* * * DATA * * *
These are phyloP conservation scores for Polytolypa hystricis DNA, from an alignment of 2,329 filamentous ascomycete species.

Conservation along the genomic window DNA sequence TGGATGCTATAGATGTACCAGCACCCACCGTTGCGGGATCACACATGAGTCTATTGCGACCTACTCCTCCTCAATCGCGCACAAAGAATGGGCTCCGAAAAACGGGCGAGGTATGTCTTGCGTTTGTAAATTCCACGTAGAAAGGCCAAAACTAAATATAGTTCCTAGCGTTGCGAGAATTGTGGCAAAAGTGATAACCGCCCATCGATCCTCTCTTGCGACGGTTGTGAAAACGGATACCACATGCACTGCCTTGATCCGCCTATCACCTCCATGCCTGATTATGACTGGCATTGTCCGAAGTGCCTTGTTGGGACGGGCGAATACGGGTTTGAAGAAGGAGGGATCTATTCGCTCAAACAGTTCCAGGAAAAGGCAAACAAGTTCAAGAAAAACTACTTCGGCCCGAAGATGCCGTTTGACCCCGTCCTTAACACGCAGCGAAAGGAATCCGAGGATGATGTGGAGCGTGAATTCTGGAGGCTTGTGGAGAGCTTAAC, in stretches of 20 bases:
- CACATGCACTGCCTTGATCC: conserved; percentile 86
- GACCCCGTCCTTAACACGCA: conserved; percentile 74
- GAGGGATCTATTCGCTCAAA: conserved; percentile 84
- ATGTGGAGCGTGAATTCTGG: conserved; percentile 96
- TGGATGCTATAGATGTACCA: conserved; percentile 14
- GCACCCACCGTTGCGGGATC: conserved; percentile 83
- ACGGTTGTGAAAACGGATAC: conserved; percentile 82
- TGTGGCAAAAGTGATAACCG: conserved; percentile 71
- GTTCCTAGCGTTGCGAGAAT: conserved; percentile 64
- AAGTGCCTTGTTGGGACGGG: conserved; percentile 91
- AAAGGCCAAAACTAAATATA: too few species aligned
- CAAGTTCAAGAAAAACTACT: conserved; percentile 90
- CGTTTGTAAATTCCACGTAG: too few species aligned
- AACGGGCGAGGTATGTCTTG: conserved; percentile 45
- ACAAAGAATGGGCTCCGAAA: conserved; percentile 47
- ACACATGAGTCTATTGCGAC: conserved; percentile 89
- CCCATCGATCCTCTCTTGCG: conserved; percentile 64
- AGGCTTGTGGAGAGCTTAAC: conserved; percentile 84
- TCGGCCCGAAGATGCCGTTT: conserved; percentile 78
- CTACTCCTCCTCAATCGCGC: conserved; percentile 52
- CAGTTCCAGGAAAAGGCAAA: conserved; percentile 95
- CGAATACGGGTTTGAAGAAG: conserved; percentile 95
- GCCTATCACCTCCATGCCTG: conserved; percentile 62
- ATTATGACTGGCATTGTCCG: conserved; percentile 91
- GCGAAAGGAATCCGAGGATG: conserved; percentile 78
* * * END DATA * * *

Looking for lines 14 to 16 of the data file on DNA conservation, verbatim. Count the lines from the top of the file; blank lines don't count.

- CAAGTTCAAGAAAAACTACT: conserved; percentile 90
- CGTTTGTAAATTCCACGTAG: too few species aligned
- AACGGGCGAGGTATGTCTTG: conserved; percentile 45